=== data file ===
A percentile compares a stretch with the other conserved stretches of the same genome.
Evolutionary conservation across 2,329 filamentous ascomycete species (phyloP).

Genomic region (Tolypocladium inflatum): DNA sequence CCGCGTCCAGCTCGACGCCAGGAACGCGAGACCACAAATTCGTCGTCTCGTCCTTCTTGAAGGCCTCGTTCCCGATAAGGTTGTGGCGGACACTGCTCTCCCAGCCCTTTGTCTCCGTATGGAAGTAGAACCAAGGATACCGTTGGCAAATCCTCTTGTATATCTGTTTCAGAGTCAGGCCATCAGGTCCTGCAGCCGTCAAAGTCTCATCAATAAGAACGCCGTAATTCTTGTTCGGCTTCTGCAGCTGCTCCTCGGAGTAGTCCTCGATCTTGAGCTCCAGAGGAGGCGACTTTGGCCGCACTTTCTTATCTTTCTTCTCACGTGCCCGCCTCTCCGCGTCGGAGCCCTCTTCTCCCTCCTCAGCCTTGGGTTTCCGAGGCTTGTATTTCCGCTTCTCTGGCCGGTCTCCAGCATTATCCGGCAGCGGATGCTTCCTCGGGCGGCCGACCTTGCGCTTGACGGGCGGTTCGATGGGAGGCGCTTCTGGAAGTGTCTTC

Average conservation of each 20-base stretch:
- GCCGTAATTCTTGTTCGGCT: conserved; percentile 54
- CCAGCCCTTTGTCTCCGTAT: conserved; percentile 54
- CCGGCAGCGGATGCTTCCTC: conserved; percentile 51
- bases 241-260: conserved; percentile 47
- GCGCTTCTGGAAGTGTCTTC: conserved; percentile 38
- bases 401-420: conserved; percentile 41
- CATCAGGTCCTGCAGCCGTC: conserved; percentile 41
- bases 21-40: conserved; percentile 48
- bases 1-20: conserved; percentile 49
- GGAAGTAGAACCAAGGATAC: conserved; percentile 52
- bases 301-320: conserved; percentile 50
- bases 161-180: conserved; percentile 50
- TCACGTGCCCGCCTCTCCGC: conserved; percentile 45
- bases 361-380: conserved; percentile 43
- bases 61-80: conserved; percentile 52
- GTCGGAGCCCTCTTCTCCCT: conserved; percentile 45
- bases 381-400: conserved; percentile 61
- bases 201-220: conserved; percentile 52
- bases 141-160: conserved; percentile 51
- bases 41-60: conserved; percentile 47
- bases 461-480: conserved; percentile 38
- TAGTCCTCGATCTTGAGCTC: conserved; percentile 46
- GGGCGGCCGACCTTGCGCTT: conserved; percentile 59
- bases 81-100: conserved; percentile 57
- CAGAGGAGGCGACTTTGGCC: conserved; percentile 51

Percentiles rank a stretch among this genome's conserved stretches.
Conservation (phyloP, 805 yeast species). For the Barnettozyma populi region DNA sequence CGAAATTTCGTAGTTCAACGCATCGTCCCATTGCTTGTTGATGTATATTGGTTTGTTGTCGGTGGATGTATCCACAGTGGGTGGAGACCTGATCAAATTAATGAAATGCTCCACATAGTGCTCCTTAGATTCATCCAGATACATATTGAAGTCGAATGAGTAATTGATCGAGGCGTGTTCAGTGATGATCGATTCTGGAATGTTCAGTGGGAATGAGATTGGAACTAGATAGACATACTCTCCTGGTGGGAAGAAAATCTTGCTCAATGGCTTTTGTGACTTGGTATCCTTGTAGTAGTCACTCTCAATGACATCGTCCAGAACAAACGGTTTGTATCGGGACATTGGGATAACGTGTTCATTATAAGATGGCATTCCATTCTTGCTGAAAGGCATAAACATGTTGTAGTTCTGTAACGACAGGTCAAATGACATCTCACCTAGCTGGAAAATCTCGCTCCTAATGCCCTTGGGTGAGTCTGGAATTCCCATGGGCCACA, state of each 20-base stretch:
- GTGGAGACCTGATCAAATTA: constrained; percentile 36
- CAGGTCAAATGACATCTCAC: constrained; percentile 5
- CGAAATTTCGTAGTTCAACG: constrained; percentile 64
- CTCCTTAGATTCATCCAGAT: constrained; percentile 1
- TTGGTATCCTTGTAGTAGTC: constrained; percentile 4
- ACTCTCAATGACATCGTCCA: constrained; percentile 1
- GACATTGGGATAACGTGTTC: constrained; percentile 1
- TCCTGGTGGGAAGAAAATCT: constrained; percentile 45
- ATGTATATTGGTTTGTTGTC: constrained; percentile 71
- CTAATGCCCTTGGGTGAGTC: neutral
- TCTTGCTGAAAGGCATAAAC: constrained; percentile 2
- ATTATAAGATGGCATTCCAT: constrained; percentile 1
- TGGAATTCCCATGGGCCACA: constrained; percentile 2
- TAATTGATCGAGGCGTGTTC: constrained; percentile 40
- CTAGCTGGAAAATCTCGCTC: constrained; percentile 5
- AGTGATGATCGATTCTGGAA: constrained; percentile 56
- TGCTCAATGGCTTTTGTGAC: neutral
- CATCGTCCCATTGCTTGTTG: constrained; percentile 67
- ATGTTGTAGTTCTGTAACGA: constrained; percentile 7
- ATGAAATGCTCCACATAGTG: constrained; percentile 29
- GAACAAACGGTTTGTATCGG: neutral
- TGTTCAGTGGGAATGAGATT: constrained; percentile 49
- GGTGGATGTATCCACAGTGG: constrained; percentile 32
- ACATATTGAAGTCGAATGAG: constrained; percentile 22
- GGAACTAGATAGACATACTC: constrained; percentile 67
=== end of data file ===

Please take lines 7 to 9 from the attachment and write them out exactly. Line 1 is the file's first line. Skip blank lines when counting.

- CCGGCAGCGGATGCTTCCTC: conserved; percentile 51
- bases 241-260: conserved; percentile 47
- GCGCTTCTGGAAGTGTCTTC: conserved; percentile 38